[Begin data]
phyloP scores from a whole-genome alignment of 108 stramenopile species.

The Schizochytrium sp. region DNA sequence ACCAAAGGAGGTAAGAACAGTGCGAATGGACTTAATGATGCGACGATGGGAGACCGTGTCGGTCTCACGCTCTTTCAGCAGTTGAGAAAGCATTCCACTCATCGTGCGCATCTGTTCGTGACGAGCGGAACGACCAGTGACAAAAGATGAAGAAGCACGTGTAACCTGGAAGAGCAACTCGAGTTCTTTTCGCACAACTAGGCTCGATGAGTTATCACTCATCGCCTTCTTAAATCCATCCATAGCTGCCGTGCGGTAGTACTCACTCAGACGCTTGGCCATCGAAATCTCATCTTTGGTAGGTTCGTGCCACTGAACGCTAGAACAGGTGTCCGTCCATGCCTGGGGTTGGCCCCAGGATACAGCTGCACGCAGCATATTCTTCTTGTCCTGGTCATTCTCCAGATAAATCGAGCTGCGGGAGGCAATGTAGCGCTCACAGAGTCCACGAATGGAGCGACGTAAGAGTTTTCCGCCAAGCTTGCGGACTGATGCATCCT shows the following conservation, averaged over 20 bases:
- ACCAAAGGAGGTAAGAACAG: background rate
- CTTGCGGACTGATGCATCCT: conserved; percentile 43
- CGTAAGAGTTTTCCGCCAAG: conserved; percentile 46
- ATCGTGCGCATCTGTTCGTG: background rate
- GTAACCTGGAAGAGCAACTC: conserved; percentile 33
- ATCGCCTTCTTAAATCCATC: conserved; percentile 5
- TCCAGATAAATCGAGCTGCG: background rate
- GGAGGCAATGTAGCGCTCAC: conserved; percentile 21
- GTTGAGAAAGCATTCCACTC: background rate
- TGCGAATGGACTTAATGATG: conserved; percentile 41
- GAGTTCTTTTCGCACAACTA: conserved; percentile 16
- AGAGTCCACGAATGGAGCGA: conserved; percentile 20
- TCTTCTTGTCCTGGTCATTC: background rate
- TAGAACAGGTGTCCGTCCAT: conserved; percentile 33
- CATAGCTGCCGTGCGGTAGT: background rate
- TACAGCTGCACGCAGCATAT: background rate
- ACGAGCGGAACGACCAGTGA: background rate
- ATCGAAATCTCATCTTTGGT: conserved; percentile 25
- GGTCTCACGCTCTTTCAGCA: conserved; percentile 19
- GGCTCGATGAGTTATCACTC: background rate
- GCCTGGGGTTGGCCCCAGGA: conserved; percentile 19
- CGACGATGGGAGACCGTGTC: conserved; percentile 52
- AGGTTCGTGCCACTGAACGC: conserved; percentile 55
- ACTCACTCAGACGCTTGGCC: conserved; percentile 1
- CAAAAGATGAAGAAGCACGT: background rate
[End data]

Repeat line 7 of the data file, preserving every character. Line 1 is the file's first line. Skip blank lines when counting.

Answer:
- GTAACCTGGAAGAGCAACTC: conserved; percentile 33